Meghalaya – The Green Unknown: Travels in the Khasi Hills by Patrick Rogers

14 Aug

I stumbled upon this awesome book quite by chance. Off late I have been trying to read more of lesser known Indian authors or lessor known books on India and came across this book on Kindle Unlimited. Intrigued by the setting of the book and the authors love for the living root bridges, I decided to give it a try.

Pic courtesy – Amazon and Kindle Unlimited

Set in the relatively unknown (at least to me) part of Meghalaya, this book is a part memoir part travelogue of Patrick Rogers’ (“PR”) treks through the Khasi Hills in the Riwar region. Armed just with very heavy backpack (filled with too many unnecessary things), a few words of the Khasi language, rudimentary Bollywood Hindi and no maps or GPS, PR embarks on a quest (mainly treks) to look for the famous and sadly ‘dying’ living root bridges.

The living root bridges in Meghalaya have been built as part of an ancient practice where people crafted these bridges from the massive roots of Ficus elastic. These are a unique gem and as PR says “among the world’s exceedingly few examples of architecture which is simultaneously functional and alive.”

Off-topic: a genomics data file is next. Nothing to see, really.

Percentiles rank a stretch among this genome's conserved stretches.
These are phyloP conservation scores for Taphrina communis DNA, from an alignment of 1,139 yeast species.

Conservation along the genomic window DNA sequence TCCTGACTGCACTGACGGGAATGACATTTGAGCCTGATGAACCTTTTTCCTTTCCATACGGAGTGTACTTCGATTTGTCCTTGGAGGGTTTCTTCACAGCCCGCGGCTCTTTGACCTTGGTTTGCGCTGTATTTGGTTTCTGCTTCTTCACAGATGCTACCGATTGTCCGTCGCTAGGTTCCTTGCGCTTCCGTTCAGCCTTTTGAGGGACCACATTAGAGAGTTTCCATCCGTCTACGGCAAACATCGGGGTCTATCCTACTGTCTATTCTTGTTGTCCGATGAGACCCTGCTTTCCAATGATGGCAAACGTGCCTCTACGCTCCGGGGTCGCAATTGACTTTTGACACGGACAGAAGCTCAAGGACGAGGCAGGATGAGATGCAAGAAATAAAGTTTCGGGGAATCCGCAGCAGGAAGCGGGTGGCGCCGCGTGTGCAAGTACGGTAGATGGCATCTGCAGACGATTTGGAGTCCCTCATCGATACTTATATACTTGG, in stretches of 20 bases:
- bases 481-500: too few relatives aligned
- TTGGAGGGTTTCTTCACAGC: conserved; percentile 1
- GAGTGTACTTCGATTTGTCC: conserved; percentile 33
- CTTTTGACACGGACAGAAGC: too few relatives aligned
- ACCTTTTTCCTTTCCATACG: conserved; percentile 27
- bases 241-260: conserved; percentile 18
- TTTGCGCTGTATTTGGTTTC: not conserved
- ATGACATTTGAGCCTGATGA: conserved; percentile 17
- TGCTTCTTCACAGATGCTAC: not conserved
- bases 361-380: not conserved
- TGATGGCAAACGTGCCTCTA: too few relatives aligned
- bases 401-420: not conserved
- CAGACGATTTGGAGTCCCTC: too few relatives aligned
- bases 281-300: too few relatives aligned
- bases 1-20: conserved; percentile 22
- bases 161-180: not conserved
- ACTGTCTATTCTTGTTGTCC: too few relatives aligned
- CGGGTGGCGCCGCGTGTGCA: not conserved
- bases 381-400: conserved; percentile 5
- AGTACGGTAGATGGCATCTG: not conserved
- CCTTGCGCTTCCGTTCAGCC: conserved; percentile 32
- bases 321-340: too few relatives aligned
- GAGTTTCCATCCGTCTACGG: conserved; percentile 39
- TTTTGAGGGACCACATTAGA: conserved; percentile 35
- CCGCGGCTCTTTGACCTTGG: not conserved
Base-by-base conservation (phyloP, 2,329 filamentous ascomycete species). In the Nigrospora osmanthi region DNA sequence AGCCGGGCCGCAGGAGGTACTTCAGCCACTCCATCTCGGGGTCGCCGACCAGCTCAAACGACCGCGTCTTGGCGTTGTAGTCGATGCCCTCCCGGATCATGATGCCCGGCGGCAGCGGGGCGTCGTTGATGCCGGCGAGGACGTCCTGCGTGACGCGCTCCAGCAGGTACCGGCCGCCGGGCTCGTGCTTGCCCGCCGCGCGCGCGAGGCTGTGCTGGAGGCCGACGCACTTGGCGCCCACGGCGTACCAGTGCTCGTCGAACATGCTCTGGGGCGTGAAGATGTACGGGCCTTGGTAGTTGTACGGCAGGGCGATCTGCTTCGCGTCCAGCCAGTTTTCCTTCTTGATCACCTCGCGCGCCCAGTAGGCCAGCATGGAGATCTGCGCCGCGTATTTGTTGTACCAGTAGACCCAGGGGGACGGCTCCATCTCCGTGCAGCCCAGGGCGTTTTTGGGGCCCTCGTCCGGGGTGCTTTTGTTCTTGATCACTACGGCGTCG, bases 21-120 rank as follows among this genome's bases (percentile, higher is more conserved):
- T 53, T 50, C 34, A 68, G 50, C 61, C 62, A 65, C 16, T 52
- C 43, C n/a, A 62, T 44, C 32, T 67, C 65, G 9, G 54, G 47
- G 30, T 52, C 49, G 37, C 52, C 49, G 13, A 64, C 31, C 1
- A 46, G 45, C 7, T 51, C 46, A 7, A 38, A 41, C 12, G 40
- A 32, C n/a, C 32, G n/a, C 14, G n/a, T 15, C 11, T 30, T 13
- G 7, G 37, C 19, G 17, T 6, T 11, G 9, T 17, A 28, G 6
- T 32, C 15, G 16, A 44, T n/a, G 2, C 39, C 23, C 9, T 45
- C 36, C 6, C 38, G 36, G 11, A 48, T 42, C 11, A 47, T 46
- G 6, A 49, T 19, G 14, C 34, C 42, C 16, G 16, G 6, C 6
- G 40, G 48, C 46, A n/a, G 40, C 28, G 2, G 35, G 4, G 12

PR’s travels started as a journey to look for these bridges but enroute expanded to include so much more – fascinating stories of his encounters with the locals, the malevolent spirits that haunt the countryside, local’s love for betel nuts (Kwai), torrential rains, having a song for a name, obsession with wrestling and WWE, Christianity and animism, etc etc.. My favorite though was the pineapple curse. 🙂

I loved PR’s writing style and throughout the book felt as if I too had accompanied him on this journey through Meghalaya’s stunning natural beauty exploring the hills, dangerous gorges, valleys, distant villages, farms, hidden waterfalls, dangerous raging rivers, turquoise pools, canyons, jungles and so much more. Along with him I met some unique Khasis such as Morningglory and John Cena looking to preserve these bridges and propagate eco-tourism and went on treks and hikes through some dangerous nonexistent trails. I learnt a bit of Khasis’s unique culture, their traditions, their beliefs, their folklore, their food habits and so much more. I too felt PR’s love for the Khasis and this unexplored land and couldn’t help but develop a yearning to trace his footsteps.

This is small book and the writing is simple, humorous, entertaining, intriguing, and inspiring. A definite must read and I so hope to be able to visit the North East sometime soon.

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